70% of growth leaders value speed over perfection (in North America)
Avoid thinking in the present. There is a lot of demand on leaders to do tasks promptly. Growth leaders are aware of this, but they nevertheless pursue long-term growth. They choose how to deploy their resources in a way that positions the company for future growth in order to shield themselves from these pressures. The CMO of a telecom company declared, "I invested 50% of my resources in the first year, 30% in the second year, and 20% in the third year. This prevents you from perpetually going off a cliff at the end of each year and enables you to create growth that endures.
Growth leaders take extra effort to prevent the organization from taking those resources back, which frequently occurs. More than 70% of North American CEOs, compared to their peers, safeguard or reserve funds in the budget to support initiatives, teams, and competencies that will contribute to growth.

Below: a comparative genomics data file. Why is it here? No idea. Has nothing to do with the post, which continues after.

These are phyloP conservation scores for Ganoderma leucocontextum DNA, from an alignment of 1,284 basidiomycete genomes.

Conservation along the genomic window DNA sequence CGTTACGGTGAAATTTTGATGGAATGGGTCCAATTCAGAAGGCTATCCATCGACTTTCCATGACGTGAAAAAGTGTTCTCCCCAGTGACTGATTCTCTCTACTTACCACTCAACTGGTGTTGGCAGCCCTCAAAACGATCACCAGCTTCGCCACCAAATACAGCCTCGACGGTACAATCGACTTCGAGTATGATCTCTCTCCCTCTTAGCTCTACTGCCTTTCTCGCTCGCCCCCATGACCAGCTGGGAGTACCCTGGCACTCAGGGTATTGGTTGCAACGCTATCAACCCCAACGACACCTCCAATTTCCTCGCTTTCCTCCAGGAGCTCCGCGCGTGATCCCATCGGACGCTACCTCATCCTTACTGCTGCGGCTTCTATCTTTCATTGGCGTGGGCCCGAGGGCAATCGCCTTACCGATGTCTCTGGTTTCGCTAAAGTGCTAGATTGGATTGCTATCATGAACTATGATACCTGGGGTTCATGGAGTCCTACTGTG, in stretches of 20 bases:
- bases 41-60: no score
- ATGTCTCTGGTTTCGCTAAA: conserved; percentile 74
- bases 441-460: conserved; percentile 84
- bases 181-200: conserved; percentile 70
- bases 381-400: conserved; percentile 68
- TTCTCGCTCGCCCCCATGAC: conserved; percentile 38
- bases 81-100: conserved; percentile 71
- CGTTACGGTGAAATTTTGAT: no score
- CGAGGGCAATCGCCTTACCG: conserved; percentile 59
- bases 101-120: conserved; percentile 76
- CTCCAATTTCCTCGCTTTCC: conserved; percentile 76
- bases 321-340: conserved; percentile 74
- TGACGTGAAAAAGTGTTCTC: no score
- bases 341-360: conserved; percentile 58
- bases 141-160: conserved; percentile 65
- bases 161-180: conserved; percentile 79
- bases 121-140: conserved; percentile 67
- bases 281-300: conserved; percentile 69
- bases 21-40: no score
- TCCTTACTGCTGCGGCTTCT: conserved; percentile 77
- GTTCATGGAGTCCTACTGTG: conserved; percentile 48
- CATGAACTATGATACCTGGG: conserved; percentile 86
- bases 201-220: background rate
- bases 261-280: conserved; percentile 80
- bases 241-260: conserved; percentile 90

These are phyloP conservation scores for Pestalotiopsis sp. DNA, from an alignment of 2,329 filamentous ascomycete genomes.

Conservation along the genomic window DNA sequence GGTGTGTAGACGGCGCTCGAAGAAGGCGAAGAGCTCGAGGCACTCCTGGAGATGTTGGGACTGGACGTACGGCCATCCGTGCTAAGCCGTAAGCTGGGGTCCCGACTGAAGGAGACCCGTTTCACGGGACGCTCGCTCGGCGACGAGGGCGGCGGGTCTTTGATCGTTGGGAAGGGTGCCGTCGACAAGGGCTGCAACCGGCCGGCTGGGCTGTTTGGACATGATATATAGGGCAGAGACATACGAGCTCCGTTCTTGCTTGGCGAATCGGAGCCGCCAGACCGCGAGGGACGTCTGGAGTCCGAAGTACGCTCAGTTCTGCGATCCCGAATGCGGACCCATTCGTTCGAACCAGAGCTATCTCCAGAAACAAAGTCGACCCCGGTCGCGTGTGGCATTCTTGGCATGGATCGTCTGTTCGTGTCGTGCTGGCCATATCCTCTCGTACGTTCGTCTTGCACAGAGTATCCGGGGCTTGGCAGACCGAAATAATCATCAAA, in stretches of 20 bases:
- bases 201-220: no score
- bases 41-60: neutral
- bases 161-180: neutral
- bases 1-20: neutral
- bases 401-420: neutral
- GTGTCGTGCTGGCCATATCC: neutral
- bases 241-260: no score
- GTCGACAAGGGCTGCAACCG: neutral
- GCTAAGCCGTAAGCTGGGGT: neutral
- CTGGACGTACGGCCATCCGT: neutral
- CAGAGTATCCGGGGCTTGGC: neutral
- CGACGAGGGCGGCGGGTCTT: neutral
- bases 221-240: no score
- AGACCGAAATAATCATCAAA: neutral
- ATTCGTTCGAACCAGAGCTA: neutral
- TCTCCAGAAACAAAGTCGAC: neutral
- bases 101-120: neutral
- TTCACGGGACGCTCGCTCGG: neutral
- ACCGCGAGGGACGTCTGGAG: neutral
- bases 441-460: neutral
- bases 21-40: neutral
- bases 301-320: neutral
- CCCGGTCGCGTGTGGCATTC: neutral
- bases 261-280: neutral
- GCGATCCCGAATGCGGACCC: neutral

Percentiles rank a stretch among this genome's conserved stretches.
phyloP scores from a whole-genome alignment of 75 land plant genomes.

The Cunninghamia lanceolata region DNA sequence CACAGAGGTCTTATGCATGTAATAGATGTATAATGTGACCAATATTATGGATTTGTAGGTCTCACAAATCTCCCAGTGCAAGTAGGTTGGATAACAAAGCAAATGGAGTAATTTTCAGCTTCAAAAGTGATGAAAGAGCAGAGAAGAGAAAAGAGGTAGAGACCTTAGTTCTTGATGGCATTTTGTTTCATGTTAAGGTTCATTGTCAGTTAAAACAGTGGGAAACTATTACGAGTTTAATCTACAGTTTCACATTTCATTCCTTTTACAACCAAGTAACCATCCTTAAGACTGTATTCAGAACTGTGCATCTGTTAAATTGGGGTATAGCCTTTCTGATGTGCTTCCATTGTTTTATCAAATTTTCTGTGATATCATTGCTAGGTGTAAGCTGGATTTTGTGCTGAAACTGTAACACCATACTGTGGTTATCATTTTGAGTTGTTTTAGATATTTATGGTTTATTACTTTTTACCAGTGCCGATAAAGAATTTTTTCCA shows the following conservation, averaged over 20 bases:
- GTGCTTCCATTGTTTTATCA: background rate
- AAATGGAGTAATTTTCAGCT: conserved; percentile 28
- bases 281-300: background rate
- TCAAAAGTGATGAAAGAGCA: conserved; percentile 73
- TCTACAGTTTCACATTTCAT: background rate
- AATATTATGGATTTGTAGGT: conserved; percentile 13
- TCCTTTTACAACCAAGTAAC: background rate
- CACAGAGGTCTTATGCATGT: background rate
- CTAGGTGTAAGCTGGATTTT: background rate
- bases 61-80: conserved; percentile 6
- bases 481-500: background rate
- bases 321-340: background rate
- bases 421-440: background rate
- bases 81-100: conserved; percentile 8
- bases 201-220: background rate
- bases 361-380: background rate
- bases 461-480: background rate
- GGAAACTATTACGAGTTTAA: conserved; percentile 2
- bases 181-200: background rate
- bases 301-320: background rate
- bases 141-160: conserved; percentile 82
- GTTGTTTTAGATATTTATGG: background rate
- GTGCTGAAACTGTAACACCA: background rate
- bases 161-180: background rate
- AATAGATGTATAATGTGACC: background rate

Dismantle barriers within oneself. Growth is a team sport, but a lot of functional leaders are fiercely protective of their turf, which stifles a lot of smart suggestions. Conflicts are sought out by growth leaders, who then attempt to resolve them. They dismantle silos, put an end to territorial disputes, and aid teams that are short on resources so that their teams can do their duties.
For instance, the CEO of a large beverage firm established a central growth office to unite the marketing, consumer insights, and commercial teams under a single, clearly defined unit with shared accountability for growth. Functional silos that were impeding progress were eliminated as a result.
A clear, multi-year mandate to work on growth projects and the ability to do so without being required to prove short-term outcomes are 60% more likely to exist.